To promote transition to an “all payer quality measure reporting” system, CMS will institute a “sliding scale” for high-risk ENHANCED track ACOs in danger of crashing on risk scores, among other incentives.  
Quality Payment Program/Merit-based Incentive Payment System (QPP/MIPS) 
Under the proposal, MIPS will migrate as planned to the MIPS Value Pathways (MVP) model in 2023, overhauling the previous scoring model. Participation in the first year is voluntary and limited to certain providers; program participants will be able to check their MVP eligibility at the QPP website.  
Five new MVPs are proposed to be added: Advancing Cancer Care, Optimal Care for Kidney Health, Optimal Care for Patients with Episodic Neurological Conditions, Supportive Care for Neurodegenerative Conditions, and Promoting Wellness.  This brings the inaugural MVPs to 12.
Other providers will continue to be scored on traditional MIPS measures: The scoring weights for 2023 in these categories are 30% for the Quality performance category, 30% for the Cost performance category, 15% for the Improvement Activities performance category, and 25% for the Promoting Interoperability performance category. There is also a new “population health measure” category. Cost scoring will be done for participants at the administrative level.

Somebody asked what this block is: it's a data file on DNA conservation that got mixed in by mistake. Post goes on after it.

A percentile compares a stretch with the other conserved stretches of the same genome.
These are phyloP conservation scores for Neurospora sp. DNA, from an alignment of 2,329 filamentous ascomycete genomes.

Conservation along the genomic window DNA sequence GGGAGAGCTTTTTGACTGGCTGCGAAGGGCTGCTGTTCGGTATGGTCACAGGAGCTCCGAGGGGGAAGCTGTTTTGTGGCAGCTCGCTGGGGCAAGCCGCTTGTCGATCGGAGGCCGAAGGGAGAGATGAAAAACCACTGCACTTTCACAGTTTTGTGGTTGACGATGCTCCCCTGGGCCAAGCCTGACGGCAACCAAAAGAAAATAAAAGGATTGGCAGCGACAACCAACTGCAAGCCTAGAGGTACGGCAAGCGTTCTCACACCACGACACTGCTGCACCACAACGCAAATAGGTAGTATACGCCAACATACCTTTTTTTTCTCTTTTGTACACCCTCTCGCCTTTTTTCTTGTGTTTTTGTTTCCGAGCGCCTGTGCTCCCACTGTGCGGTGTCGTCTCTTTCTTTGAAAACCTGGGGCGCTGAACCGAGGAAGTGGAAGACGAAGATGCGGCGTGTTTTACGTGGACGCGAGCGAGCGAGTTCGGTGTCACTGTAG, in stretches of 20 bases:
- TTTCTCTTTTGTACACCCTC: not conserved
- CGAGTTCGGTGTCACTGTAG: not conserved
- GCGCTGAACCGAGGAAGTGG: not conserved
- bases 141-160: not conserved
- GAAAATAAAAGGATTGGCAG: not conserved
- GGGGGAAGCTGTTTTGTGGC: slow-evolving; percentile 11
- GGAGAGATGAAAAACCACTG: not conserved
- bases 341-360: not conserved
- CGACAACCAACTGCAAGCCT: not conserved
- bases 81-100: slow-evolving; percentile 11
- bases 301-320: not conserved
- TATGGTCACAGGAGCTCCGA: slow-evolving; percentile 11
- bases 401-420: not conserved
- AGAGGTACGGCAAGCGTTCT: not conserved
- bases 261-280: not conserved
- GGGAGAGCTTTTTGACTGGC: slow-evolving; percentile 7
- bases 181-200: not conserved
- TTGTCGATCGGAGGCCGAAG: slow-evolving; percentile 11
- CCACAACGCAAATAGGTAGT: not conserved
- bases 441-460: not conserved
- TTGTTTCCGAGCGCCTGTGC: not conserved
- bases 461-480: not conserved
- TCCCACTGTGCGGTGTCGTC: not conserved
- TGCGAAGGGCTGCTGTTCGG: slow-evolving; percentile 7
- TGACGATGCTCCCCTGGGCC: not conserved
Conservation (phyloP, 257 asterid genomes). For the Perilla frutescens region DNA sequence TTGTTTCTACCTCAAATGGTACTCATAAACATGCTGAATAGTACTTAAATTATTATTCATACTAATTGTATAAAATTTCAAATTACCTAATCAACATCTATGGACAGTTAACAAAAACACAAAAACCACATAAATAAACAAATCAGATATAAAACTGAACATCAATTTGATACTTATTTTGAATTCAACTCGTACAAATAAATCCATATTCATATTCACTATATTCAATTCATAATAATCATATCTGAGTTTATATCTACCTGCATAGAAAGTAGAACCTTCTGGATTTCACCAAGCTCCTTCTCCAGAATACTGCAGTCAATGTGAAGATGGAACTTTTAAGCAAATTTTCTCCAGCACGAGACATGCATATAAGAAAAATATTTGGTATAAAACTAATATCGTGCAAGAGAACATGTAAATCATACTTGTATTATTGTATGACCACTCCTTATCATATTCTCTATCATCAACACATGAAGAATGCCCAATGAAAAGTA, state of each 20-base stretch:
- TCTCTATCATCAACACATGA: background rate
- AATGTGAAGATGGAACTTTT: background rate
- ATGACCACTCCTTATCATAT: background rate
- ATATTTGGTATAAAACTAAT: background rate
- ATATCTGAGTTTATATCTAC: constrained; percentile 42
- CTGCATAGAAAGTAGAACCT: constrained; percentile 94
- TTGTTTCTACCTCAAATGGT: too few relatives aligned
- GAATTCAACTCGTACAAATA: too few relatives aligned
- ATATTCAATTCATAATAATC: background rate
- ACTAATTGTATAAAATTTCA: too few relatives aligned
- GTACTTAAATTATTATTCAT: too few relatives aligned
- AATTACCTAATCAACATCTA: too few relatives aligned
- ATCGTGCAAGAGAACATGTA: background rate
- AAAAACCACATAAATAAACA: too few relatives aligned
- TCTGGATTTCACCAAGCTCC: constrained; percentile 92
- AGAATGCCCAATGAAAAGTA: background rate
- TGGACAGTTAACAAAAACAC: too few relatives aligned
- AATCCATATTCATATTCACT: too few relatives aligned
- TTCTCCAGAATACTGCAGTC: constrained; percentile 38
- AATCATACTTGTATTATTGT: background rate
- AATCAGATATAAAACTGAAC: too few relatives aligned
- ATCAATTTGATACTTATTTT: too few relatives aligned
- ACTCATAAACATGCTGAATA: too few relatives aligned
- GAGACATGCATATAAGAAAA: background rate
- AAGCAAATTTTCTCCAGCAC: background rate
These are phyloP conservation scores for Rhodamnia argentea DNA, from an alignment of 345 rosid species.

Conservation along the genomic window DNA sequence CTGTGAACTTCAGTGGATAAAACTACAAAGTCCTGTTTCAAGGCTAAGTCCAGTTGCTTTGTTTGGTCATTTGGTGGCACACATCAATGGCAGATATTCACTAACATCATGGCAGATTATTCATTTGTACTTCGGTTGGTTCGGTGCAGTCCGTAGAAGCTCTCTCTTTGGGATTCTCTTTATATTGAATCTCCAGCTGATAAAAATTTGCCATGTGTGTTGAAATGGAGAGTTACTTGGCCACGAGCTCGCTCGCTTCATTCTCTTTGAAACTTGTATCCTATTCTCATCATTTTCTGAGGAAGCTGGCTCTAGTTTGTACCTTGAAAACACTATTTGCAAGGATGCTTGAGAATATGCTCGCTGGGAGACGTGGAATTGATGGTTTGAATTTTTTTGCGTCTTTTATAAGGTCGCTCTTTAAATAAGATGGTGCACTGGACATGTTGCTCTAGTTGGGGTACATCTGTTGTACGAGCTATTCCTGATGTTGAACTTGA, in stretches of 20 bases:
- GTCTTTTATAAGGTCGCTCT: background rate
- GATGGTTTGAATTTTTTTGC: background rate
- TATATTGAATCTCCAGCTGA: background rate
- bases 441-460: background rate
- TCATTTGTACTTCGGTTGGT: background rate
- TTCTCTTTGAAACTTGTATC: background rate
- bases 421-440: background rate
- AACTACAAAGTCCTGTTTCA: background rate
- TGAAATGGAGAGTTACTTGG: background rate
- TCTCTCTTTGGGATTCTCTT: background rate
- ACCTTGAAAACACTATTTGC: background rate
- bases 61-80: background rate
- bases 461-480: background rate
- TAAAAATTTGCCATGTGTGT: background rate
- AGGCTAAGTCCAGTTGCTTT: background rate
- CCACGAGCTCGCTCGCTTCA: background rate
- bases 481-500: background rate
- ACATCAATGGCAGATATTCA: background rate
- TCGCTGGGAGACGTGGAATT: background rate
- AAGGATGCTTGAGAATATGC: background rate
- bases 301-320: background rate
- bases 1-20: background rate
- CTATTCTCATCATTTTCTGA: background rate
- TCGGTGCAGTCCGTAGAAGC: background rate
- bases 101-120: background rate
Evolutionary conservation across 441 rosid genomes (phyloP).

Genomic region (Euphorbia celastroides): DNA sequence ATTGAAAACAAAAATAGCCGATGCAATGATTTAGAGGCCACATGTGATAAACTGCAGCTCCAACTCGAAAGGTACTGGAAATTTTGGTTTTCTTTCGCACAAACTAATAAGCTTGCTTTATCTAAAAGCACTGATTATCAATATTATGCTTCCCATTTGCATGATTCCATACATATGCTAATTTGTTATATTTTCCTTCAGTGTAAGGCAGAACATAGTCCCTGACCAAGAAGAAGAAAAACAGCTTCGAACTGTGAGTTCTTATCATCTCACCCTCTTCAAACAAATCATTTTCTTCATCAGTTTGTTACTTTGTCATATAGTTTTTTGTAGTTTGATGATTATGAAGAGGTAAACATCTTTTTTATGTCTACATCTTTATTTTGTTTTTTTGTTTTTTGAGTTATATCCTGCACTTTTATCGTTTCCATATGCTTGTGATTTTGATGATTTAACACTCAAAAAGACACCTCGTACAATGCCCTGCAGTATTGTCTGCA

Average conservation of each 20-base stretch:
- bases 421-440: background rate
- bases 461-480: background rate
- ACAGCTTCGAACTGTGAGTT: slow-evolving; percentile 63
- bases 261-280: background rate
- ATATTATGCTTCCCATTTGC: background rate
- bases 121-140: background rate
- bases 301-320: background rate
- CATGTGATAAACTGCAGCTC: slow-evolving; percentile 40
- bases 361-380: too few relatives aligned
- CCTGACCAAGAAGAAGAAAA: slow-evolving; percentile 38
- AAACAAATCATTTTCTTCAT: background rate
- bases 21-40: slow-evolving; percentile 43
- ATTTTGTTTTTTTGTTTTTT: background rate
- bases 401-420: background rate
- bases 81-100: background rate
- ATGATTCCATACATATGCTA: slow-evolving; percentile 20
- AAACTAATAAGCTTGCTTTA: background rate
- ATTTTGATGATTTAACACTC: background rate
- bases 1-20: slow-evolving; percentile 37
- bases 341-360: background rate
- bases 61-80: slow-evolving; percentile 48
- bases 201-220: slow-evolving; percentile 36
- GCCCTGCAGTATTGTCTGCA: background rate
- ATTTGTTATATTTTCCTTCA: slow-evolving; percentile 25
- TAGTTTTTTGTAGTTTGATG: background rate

The performance threshold for MIPS remains at 75 points. The data completeness threshold stays at 70% in 2023 but will be increased to 75% in 2024 and 2025.  
For Advanced APMs under the QPP, CMS proposes to “permanently establish” the 8% minimum Generally Applicable Nominal Risk standard. 
In anticipation of the end of the CMS Web Interface reporting option in 2024, CMS will “extend the incentive for reporting eCQMs/MIPS CQMs” for ACOs reporting MIPS (i.e., ACOs that report these electronic clinical quality measures will get a break on their quality performance scores).  
The agency is also issuing several RFIs related to the program including “MIPS Quality Performance Category Health Equity” and “Quality Measures that Address Amputation Avoidance in Diabetic Patients.” 
Vaccine administration 
In anticipation of a continuing COVID emergency, CMS will continue to cover at-home COVID-19 vaccinations in 2023 and make other adjustments per the geographic adjustment factor (GAF) and Medicare Economic Index (MEI) to make administration of vaccines cost-effective for providers. 
Innovations in dental, audio, behavioral, and pain management care 
CMS proposes some limited expansion in services for which Medicare is not known.  

Noting that it already pays for dental and oral health services – albeit rarely – when they’re related to “beneficiary's primary medical condition,” CMS seeks comment on adding payment for such services related to “cancer treatment or joint replacement surgeries,” according to the agency. 
CMS also proposes new codes covering “a bundle of services furnished during a month that we believe to be the starting point for holistic chronic pain care, aligned with similar bundled services in Medicare”; services from an audiologist approved without a physician referral; and “a new General BHI service” performed by clinical psychologists or clinical social workers (CSW) as the focus of a care integration plan.